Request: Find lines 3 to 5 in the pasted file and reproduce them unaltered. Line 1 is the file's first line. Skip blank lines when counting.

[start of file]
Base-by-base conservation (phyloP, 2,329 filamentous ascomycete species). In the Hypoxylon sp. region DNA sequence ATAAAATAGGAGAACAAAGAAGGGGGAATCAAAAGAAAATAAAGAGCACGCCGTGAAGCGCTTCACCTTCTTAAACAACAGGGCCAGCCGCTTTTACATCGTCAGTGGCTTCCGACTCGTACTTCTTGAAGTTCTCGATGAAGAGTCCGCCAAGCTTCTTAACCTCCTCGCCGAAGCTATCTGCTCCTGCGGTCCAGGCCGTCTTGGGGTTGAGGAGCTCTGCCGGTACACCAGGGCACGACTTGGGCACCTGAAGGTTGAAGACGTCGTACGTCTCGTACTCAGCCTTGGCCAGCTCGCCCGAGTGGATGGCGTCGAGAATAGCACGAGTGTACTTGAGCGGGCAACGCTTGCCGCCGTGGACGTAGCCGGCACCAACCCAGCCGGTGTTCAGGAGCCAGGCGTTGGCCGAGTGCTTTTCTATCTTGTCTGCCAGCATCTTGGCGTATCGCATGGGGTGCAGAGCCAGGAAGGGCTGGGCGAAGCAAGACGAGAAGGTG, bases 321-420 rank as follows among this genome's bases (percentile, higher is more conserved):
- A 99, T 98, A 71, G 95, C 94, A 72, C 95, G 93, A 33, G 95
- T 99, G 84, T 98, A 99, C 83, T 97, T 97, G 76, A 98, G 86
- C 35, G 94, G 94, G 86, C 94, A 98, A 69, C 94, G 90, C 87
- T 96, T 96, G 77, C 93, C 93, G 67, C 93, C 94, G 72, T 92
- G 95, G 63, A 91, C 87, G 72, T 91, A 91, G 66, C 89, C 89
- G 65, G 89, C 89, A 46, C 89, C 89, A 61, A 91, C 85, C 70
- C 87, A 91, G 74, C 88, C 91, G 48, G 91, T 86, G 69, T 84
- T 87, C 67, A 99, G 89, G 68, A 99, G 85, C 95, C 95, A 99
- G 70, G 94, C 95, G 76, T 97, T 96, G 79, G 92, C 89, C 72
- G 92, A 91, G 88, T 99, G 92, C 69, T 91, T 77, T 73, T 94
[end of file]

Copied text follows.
- T 99, G 84, T 98, A 99, C 83, T 97, T 97, G 76, A 98, G 86
- C 35, G 94, G 94, G 86, C 94, A 98, A 69, C 94, G 90, C 87
- T 96, T 96, G 77, C 93, C 93, G 67, C 93, C 94, G 72, T 92